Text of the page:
Wednesday, February 27, 2008


Today's treat is a chat with New York Times Bestselling novelist Sabrina Jeffries! She's one of the most likeable people I know and from the moment I met her, it was clear we'd been separated at birth.

She's got a brand new book out and (knowing how she worries) I thought we'd invite her over and give her something to do while her book is climbing the charts.

Debra: First, because I think our peeps will love this story... You told me a story about moving into your new house a couple of years ago. I loved it. Could you tell it again?

I love gardenias, so I was delighted when I first moved into our new house to find that we had two gardenia bushes. There was only one problem—they were down the alley where no one, including me, could see them, not even from the street. I couldn’t figure out why anyone would plant such gorgeous bushes in an alley. Clearly, it was done for a reason, because there was also a hummingbird feeder there. Then I realized that all three sat directly outside a window. One particular window.

Let me back up here. One of the things that attracted us to the house was that it had so many handicapped accessible features, including a double shower. Since at the time, we were still having to bathe our autistic teen, we liked the accessibility of the shower. Granted, we didn’t need the features as badly as the previous owners, parents of an full-grown woman with CP who wasn’t mobile and had to be bathed in a sling, but it was still an advantage for us.
I’m sure you’ve figured out where I’m going with this. The window looking out over the alley was the bedroom window of the previous owner’s daughter. She couldn’t leave her bed, so her mother planted those bushes and placed that feeder in the alley for her to see whenever she looked out.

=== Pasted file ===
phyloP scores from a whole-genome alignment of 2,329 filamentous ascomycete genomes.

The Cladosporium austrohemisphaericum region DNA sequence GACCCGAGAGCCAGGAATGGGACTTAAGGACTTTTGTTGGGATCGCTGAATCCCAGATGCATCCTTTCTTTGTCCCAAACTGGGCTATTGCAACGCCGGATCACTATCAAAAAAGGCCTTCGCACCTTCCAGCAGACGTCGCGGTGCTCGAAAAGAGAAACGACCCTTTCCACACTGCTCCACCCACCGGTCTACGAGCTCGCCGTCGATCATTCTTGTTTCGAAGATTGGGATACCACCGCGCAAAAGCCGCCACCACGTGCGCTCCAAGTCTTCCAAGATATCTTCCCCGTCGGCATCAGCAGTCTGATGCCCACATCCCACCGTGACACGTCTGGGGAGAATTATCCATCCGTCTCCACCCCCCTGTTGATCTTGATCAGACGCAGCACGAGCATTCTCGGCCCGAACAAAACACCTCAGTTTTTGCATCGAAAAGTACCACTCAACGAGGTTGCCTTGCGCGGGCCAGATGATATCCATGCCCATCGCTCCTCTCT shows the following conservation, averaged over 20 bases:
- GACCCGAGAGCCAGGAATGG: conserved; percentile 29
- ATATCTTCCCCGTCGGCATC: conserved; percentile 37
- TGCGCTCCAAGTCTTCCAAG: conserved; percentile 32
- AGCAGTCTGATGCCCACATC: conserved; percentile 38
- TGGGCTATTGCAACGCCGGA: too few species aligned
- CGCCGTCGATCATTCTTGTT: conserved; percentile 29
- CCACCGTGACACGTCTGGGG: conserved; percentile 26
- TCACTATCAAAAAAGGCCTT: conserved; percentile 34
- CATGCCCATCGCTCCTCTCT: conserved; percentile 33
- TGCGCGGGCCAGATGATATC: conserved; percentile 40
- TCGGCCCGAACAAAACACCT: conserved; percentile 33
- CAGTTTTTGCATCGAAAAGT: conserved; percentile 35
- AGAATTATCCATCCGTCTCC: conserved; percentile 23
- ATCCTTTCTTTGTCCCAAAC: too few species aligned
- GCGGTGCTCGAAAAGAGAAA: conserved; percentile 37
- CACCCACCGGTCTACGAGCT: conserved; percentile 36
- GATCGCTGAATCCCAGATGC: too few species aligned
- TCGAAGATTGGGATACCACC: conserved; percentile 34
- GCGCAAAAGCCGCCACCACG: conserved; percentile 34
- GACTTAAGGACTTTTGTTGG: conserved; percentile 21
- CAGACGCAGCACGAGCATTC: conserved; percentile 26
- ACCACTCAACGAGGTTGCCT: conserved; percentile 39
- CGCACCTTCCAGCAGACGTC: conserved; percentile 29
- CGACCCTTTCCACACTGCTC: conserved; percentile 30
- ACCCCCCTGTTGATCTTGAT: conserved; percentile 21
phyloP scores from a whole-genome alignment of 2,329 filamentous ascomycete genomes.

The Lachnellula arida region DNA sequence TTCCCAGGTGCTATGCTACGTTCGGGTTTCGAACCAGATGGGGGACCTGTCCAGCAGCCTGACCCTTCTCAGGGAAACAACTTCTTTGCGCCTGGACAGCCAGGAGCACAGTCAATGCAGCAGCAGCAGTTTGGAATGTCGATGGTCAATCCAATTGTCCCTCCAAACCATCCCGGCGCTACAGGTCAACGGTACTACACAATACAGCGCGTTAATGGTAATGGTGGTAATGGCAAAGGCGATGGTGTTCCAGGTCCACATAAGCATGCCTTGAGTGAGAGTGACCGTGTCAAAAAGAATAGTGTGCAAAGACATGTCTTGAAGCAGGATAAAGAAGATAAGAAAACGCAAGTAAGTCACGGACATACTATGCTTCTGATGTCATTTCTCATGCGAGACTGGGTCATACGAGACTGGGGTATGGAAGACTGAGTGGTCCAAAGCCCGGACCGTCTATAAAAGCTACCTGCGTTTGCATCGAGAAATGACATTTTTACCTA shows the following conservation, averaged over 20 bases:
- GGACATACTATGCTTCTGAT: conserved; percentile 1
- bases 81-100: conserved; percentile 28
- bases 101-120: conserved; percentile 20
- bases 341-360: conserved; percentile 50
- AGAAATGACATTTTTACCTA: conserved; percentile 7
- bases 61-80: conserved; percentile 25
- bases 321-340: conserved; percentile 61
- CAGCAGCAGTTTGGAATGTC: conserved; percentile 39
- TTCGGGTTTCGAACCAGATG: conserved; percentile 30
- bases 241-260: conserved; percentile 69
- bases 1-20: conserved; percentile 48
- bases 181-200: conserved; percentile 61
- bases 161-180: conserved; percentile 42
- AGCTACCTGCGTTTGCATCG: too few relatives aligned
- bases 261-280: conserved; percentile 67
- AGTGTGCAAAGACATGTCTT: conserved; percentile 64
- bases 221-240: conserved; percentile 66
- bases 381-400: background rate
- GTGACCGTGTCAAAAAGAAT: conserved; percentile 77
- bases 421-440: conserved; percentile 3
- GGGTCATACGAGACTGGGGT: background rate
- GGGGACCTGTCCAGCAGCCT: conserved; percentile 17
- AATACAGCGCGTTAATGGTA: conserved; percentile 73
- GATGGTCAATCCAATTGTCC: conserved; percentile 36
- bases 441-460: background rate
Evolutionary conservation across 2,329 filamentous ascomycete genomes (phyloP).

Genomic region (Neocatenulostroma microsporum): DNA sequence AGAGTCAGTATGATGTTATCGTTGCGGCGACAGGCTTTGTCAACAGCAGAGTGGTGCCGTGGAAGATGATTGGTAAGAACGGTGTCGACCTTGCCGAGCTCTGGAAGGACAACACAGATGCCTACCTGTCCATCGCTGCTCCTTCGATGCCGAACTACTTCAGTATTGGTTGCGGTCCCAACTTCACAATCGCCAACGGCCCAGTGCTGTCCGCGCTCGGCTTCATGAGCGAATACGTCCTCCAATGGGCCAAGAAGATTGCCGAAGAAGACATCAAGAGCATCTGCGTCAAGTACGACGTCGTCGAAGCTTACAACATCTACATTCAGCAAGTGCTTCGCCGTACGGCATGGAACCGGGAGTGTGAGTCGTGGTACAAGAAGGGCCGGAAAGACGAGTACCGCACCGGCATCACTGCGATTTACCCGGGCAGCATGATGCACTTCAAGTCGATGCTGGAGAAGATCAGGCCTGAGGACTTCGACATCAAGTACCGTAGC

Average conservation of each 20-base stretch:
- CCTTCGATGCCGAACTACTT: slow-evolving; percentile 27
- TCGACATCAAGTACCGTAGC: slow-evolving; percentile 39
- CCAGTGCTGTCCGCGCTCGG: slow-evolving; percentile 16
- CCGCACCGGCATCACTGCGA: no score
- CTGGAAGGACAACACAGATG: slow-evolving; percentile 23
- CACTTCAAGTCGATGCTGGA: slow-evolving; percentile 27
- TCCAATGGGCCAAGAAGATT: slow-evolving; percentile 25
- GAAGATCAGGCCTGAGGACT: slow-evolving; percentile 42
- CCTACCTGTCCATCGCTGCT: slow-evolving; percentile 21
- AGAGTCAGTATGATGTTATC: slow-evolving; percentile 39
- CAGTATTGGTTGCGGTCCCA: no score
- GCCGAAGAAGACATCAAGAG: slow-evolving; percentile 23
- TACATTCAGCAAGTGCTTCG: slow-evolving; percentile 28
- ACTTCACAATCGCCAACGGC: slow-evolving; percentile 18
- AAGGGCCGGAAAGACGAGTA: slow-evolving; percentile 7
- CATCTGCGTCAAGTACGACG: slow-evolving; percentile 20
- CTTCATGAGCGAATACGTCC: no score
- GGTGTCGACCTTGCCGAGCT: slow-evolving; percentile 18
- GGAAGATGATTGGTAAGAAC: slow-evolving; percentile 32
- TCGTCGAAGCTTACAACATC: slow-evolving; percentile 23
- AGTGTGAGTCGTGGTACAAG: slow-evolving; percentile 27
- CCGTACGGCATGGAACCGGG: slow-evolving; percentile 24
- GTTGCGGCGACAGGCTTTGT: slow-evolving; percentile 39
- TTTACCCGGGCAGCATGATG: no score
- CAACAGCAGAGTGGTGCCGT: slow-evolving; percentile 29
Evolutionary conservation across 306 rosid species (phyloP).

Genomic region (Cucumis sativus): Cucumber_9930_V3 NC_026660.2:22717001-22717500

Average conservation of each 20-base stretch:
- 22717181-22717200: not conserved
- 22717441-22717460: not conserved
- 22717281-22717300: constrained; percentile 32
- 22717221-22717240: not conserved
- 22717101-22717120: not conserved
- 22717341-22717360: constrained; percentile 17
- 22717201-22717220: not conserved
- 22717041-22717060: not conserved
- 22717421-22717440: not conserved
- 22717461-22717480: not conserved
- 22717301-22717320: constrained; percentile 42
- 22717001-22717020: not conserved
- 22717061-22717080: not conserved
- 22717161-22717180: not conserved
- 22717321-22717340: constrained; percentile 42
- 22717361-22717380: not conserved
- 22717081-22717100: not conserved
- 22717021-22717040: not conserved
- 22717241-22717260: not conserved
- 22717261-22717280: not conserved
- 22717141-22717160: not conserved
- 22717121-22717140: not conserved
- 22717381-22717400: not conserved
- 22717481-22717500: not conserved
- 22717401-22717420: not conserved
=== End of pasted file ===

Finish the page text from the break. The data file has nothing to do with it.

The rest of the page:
Every time I think of it I cry. And now, whenever I remember to go down that alley and pluck a few gardenias to put in the bowl in my office, I also think of how much that mother loved her daughter, and I cry again. So yes, those are very special bushes to me.

Debra: Congrats on the new book, LET SLEEPING ROGUES LIE. I just checked on Amazon and the book is #344 overall (Yay!) and # 1 in the Historical Regency category and # 3 in Romance Contemporary. I'm not sure how that works! But congrats! Tell us about the yummy hero of this book.

Anthony Dalton is a rakehell, but not a typical one, I hope. He’s sort of a less cynical, more conflicted version of Gavin Byrne from the Royal Brotherhood series. He was relatively content with his devil-may-care life until his applecart got upset when his brother died and he inherited not only an estate and a title, but an adorable niece. The problem is, his brother didn’t designate a guardian, so his aunt and uncle want custody. And they are really bad people. He knows this firsthand, having lived with them for a few years while he was a child. So he’s willing to jump through all sorts of hoops to get custody of his young niece, including ingratiating himself with Mrs. Harris. He figures the court won’t be on his side unless he can prove he’s the better option, and how better to do that than to show that he got his niece into the most sought after school in London? That’s how he ends up agreeing to teach rake lessons.

Debra: I love the concept of "rake lessons." The perfect gift for the reader who has everything. How did you come up with the idea for this book? (Readers can read a chapter on Amazon.) Click for Excerpt.

Believe it or not, the rake lessons were an editorial suggestion. Someone said, “Wouldn’t it be cool if the hero were a rake who offered lessons to the students at the school?” Instead of just blowing it off, I thought, “Actually, it WOULD be cool.”

But it turned out to be more complicated than that. I had to make sure Mrs. Harris didn’t look like an idiot for letting the cock in the henhouse, and I knew any hero worth his salt had better have a great reason for agreeing to such an outrageous suggestion. So that’s why I came up with the idea of the custody battle over his niece. That motivation ended up playing into his own character as a rakehell so well that it became an important theme in the novel—how to deal with the baggage from our childhood.

Then I had to figure out what kind of woman would get under the skin of a guy who had seen and done everything. That’s how Miss Scientist, er, Madeline, was born. I just loved playing with a heroine who saw life as one big science experiment.